Hi, this is Jules from IKEAHackers.net. Just wanted to say that there is a typo on my name. It should be Jules Yap, not Yan and the name of the site is IKEAhackers.net, not IKEAhacks.net as written on the subhead. Other than that, thanks Mark for the coverage.

  • Nick Fox

    See you all on FlatPackHacks.com. (See, we don't need their name if we're creative) Suck it, IKEA! We don't need you to have fun.

  • christine.barrett

    IKEA is an acronym and should be written in all capitals; Ingvar Kamprad, Elmtaryd (the farm where he grew up), and Agunnaryd (his hometown in Småland, south Sweden).

  • hello2016

    It's funny how badly Ikea failed here. As Gareth said, this was a good marketing opportunity for them to show that they understand a younger, diy, (sometimes poorer), creative, demographic -- namely Millennials. It's clear they don't and are a bunch of corporate numb-nuts. This story will just be another reminder to young people that their stores are endless labyrinths where couples just end up fighting over poor quality products. Not a good experience.

  • Louise Rainone

    This doesn't make sense to me. While I can tolerate Ikea on it's own...what Ikea hackers is doing is making the product better. In a world looking for mass customization they should have partnered with them to promote the products in a truly customizable way. This is very disheartening and very small minded of Ikea... typical large corporate entity.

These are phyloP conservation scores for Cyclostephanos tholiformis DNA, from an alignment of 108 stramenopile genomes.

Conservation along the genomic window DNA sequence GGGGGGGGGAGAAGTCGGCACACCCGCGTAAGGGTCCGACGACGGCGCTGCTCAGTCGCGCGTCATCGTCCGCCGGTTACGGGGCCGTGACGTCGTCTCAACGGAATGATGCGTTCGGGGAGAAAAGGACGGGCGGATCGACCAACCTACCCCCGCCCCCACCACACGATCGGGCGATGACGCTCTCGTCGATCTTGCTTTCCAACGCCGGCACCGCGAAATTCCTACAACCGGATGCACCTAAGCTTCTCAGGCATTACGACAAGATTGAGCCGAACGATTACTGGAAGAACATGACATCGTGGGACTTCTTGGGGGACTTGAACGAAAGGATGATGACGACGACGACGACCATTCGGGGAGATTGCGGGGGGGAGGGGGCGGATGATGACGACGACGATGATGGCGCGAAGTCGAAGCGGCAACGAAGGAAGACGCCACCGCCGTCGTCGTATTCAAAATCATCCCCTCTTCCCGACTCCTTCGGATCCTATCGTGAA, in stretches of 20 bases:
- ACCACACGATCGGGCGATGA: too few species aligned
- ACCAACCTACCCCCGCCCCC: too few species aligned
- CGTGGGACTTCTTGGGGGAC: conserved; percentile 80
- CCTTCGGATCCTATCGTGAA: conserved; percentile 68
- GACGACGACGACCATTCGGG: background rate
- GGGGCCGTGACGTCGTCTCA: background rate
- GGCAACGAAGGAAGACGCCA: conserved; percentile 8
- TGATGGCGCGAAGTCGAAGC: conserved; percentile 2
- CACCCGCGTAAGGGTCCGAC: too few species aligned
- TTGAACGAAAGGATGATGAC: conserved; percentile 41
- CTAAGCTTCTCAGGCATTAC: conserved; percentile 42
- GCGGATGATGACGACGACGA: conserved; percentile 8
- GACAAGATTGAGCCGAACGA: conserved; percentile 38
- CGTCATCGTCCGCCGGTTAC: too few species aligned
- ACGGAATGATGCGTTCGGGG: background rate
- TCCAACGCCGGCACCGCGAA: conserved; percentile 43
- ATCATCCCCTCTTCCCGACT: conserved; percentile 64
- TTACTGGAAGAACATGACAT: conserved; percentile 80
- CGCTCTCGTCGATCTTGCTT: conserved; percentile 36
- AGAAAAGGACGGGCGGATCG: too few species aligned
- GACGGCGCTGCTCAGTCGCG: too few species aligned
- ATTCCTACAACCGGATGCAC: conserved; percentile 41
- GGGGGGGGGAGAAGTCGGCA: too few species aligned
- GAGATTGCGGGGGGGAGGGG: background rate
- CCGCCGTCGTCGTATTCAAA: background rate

• Jon Butterworth

    Ikea are shooting themselves in the foot with this. The quality of their product goes down year on year - sites like this give consumers the opportunity to make the junk Ikea sell into something more desirable.

  • Why all this "hacking"? I know humans respond better to four letter monosyllabic words, but "hack" has become hackneyed in the vernacular. Would IKEA have objected less if it was ikeaMOD? The word "hack" has bad connotations.

    I do agree though that Ikea's legal actions are misguided and may actually drive customers away.

  • The law is clear. The application of this clear law in this case is stupid. If anything this site drives purchasing of IKEA products and then show people how flexible and adaptable their designs are. IKEA should be proud of and support the actions of people like this that have adopted their brand so wholeheartedly.

    You cannot buy this kind of following, it has to come from a grassroots love of a brand. IKEA would do well to nurture them and support them and spin PR gold from it rather than turning it all into sour grapes. FAIL!

  • Jeremy Segal

    What a shame.

    IKEA could have spent a fraction of the time/cost of this legal action to work out something with Jules that would be less punitive to her AND still protects their own interests.

    I'm a big fan of the store and a regular IKEAhackers visitor. Jules isn't trying to trick anybody or misrepresent the site. It's not like she's taking those ad dollars AWAY from IKEA.

    Plus, the site has TONS of links directly to IKEA's site, a potential boon to the company's sales and to their search rankings.